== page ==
UPDATE, JUNE 28: The Metro Board discussed the item at their meeting and asked staff to come back to the Board this fall with more options to consider.
The earlier post:
First, some important background: As part of the Crenshaw/LAX Line project, the tracks for the new rail line were joined with the Green Line tracks just west of the Green Line’s Aviation Station. That gives Metro the opportunity to move trains between the two lines, meaning there are several options for running rail service in the future.
Metro staff looked at a variety of operating scenarios and determined that two — see above — would provide the best service in terms of ridership, minimizing transfers, improving access to LAX, safely operating the new rail junction and offering frequent and consistent train service.
Of those two, Metro staff say the optimal plan (alternative 1 above) would be to run one set of trains between the Green Line’s Norwalk Station and the Crenshaw/LAX Line’s Expo/Crenshaw Station. The other set of trains would run between the Green Line’s Redondo Beach Station and the new Century/Aviation Station being built as part of the Crenshaw/LAX Line. Century/Aviation Station would be the transfer point between the two lines.
The Redondo Beach-to-Century/Aviation line would later extend north to the future Aviation/96th Station. This is station that will be the transfer point to the LAX Automated People Mover that will serve airport terminals. The station and people mover are forecast to open by 2023. (Metro is funding/building the station and Los Angeles World Airports is funding/building the people mover).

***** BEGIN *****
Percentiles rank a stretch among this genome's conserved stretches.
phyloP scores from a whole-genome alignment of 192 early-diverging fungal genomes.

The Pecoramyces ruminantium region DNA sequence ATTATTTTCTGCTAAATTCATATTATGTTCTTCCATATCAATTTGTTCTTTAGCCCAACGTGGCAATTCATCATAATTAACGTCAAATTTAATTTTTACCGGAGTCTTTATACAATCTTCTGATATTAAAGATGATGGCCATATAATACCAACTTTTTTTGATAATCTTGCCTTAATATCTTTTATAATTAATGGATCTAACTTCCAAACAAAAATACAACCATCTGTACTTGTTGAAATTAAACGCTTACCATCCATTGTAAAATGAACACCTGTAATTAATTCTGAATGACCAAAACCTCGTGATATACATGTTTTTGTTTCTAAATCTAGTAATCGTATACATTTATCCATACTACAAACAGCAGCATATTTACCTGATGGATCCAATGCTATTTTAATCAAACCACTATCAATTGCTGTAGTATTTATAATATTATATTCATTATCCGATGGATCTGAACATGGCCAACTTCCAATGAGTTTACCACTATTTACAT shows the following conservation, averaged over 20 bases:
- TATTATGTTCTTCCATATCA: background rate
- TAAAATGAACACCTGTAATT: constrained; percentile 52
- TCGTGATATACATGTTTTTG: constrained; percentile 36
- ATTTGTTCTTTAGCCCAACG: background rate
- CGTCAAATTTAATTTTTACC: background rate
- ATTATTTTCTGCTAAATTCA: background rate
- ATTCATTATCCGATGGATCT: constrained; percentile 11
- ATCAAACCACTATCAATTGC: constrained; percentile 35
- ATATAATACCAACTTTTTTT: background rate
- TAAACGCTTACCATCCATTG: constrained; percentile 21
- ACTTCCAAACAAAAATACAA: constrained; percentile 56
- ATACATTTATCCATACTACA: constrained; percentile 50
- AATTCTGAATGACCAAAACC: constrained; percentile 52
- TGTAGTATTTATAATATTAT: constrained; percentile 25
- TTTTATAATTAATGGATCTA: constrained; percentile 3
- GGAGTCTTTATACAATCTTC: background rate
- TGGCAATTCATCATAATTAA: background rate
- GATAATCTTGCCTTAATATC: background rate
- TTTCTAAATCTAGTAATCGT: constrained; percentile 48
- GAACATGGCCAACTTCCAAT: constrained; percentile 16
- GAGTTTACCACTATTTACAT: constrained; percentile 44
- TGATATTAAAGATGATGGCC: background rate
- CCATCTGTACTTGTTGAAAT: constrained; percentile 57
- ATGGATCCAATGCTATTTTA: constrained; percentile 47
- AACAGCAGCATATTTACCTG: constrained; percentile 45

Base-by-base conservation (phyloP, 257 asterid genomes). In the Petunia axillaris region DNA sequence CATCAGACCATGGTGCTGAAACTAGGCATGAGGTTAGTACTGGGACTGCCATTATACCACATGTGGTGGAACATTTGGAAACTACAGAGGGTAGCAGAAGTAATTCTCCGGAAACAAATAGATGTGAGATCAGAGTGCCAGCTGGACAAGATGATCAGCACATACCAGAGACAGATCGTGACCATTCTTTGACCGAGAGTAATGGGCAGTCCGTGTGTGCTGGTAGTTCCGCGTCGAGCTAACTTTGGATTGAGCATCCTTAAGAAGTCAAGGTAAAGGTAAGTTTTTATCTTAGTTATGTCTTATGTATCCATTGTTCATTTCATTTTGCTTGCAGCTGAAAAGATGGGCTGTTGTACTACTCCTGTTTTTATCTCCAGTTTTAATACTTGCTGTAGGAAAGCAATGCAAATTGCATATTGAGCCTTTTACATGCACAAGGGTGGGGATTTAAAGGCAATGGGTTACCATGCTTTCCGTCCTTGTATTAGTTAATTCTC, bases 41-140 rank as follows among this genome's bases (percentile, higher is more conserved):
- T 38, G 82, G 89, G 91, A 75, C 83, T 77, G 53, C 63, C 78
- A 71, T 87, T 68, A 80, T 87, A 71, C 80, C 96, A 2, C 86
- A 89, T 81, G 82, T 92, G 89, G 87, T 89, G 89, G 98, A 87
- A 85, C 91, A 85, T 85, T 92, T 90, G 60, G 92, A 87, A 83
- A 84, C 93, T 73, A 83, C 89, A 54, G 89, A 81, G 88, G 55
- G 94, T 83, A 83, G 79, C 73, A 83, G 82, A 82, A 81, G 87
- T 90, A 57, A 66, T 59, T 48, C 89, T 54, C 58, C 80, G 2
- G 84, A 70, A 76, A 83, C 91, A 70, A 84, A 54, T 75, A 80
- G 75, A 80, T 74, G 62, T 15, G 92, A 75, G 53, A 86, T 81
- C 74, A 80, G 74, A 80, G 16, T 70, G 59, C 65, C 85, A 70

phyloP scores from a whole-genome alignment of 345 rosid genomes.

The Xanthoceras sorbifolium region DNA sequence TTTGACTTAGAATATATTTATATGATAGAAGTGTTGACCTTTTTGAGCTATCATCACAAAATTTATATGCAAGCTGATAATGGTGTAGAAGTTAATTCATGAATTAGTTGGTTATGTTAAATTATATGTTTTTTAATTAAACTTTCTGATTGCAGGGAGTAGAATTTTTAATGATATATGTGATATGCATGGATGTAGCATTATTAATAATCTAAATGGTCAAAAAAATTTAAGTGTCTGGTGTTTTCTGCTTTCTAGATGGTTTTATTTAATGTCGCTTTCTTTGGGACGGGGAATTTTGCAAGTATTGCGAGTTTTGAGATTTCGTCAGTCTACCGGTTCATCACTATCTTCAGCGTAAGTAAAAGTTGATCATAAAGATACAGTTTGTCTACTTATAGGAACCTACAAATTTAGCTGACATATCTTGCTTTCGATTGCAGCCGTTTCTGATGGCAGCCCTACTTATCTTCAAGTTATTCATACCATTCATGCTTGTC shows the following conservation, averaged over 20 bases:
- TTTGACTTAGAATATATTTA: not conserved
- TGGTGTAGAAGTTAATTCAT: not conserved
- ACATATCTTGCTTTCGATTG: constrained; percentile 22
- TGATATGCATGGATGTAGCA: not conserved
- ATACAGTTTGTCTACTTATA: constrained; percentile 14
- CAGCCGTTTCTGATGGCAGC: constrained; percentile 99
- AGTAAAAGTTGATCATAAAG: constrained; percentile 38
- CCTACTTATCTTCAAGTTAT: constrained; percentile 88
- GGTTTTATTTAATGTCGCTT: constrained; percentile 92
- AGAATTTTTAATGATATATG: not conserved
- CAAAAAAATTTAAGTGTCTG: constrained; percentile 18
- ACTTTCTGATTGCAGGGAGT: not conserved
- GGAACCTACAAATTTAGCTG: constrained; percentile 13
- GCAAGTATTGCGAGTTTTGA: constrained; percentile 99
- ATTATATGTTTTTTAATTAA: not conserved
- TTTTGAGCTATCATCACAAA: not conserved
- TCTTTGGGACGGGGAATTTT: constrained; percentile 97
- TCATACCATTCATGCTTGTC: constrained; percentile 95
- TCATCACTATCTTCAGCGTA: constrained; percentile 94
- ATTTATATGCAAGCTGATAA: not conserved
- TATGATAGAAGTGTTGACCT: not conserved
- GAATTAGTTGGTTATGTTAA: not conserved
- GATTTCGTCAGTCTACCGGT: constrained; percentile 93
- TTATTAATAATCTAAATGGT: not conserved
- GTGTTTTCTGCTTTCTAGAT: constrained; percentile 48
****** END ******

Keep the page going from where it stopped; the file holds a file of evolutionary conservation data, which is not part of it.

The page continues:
Key statistic: about 75 percent of the Green Line’s ridership is between Aviation and Norwalk stations. This isn’t surprising. This segment includes Norwalk’s huge park-and-ride lot and transfers to popular north-south bus lines on Vermont Avenue, Hawthorne Boulevard and Crenshaw Boulevard, as well as the Silver Line and Blue Line.
The big change, of course, will be for those who currently travel between Green Line stations west of the Crenshaw/LAX Line and stations to the east. Under the new operating plan, those riders would need to transfer at Century/Aviation to continue to the rest of the Green Line.
The transfer itself would be easy — all trains will use the same platform at Century/Aviation. Metro plans to adjust the schedules of both lines so that transfers would take no more than three minutes during peak hours. Peak hour service on both lines would be every six minutes.
The plan also lays out proposals to modify bus service in the area around the Crenshaw/LAX and Green Lines to reduce duplicative service and make transfers easier. As a result, Metro staff are proposing some changes to bus service. Metro will be holding public hearings for the bus service changes and will seek approvals by the appropriate Service Councils.
One big change is that the G Shuttle between LAX and the Green Line will move to the new Century/Aviation Station after the Crenshaw/LAX Line opens — placing it closer to the airport.
The plan is scheduled to be discussed in the Metro Board’s Operations Committee at 9 a.m. on Thursday. A link to the live webstream will appear here when the meeting begins.
What do you think of the draft operating plan, riders and readers? Comment please.